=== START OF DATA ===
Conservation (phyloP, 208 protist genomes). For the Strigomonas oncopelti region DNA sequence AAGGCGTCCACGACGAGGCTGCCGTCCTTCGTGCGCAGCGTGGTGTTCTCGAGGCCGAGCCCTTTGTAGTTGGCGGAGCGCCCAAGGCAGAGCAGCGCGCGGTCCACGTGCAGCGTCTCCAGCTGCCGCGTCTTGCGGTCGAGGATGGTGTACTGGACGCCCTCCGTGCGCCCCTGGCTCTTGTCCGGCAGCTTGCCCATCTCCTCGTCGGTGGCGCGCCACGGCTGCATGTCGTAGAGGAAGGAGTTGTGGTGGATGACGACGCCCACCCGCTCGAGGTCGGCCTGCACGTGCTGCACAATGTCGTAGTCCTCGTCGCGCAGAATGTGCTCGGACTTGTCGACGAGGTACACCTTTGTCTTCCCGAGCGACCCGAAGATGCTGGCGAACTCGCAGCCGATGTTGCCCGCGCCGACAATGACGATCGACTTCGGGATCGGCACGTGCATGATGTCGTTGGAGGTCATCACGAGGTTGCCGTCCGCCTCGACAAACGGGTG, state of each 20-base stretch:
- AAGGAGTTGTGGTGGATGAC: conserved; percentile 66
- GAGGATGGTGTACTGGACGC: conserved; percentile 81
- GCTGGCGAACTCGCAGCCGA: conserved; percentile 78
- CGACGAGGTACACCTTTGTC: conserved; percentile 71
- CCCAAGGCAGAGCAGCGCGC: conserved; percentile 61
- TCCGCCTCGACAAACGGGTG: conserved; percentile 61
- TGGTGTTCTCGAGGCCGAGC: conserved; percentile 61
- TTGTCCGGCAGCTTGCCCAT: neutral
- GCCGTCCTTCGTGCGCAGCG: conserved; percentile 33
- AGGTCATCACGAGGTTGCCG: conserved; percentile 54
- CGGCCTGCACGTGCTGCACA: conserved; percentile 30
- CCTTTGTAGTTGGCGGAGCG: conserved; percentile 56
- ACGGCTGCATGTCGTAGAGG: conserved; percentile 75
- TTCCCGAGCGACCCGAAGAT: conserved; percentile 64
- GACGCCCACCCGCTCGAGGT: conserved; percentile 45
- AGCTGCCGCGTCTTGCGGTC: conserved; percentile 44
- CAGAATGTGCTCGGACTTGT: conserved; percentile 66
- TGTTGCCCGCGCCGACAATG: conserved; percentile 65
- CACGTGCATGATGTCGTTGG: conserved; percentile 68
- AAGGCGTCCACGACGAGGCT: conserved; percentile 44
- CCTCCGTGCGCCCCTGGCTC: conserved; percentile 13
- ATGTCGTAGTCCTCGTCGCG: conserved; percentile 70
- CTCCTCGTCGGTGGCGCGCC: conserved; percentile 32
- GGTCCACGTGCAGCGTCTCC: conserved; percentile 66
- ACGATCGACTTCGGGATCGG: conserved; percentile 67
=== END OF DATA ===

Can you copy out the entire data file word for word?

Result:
Conservation (phyloP, 208 protist genomes). For the Strigomonas oncopelti region DNA sequence AAGGCGTCCACGACGAGGCTGCCGTCCTTCGTGCGCAGCGTGGTGTTCTCGAGGCCGAGCCCTTTGTAGTTGGCGGAGCGCCCAAGGCAGAGCAGCGCGCGGTCCACGTGCAGCGTCTCCAGCTGCCGCGTCTTGCGGTCGAGGATGGTGTACTGGACGCCCTCCGTGCGCCCCTGGCTCTTGTCCGGCAGCTTGCCCATCTCCTCGTCGGTGGCGCGCCACGGCTGCATGTCGTAGAGGAAGGAGTTGTGGTGGATGACGACGCCCACCCGCTCGAGGTCGGCCTGCACGTGCTGCACAATGTCGTAGTCCTCGTCGCGCAGAATGTGCTCGGACTTGTCGACGAGGTACACCTTTGTCTTCCCGAGCGACCCGAAGATGCTGGCGAACTCGCAGCCGATGTTGCCCGCGCCGACAATGACGATCGACTTCGGGATCGGCACGTGCATGATGTCGTTGGAGGTCATCACGAGGTTGCCGTCCGCCTCGACAAACGGGTG, state of each 20-base stretch:
- AAGGAGTTGTGGTGGATGAC: conserved; percentile 66
- GAGGATGGTGTACTGGACGC: conserved; percentile 81
- GCTGGCGAACTCGCAGCCGA: conserved; percentile 78
- CGACGAGGTACACCTTTGTC: conserved; percentile 71
- CCCAAGGCAGAGCAGCGCGC: conserved; percentile 61
- TCCGCCTCGACAAACGGGTG: conserved; percentile 61
- TGGTGTTCTCGAGGCCGAGC: conserved; percentile 61
- TTGTCCGGCAGCTTGCCCAT: neutral
- GCCGTCCTTCGTGCGCAGCG: conserved; percentile 33
- AGGTCATCACGAGGTTGCCG: conserved; percentile 54
- CGGCCTGCACGTGCTGCACA: conserved; percentile 30
- CCTTTGTAGTTGGCGGAGCG: conserved; percentile 56
- ACGGCTGCATGTCGTAGAGG: conserved; percentile 75
- TTCCCGAGCGACCCGAAGAT: conserved; percentile 64
- GACGCCCACCCGCTCGAGGT: conserved; percentile 45
- AGCTGCCGCGTCTTGCGGTC: conserved; percentile 44
- CAGAATGTGCTCGGACTTGT: conserved; percentile 66
- TGTTGCCCGCGCCGACAATG: conserved; percentile 65
- CACGTGCATGATGTCGTTGG: conserved; percentile 68
- AAGGCGTCCACGACGAGGCT: conserved; percentile 44
- CCTCCGTGCGCCCCTGGCTC: conserved; percentile 13
- ATGTCGTAGTCCTCGTCGCG: conserved; percentile 70
- CTCCTCGTCGGTGGCGCGCC: conserved; percentile 32
- GGTCCACGTGCAGCGTCTCC: conserved; percentile 66
- ACGATCGACTTCGGGATCGG: conserved; percentile 67